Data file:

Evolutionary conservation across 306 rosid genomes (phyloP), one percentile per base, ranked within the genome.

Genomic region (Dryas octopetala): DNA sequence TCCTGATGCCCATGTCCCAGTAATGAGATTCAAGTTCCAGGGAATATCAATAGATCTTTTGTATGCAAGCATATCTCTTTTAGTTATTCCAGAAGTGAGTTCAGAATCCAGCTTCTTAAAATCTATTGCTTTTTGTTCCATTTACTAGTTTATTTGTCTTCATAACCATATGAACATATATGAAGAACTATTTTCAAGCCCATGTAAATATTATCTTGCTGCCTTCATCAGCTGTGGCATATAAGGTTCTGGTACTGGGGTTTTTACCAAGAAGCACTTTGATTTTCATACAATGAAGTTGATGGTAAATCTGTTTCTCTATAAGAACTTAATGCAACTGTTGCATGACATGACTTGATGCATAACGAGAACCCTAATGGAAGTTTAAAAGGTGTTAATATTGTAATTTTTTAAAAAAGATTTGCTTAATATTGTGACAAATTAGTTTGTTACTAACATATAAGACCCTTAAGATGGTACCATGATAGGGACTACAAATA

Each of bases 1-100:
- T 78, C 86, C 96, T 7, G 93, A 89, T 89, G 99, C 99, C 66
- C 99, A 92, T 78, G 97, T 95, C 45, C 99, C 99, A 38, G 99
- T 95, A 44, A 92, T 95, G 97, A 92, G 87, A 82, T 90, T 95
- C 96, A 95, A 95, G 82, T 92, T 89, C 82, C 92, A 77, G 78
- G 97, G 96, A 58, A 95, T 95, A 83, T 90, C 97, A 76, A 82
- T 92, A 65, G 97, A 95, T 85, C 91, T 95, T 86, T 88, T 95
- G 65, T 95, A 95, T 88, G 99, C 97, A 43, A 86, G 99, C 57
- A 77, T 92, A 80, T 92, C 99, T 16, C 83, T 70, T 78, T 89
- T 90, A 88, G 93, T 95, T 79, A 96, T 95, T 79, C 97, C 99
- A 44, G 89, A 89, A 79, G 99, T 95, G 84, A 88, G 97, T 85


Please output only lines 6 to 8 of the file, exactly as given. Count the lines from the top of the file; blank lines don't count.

- T 95, A 44, A 92, T 95, G 97, A 92, G 87, A 82, T 90, T 95
- C 96, A 95, A 95, G 82, T 92, T 89, C 82, C 92, A 77, G 78
- G 97, G 96, A 58, A 95, T 95, A 83, T 90, C 97, A 76, A 82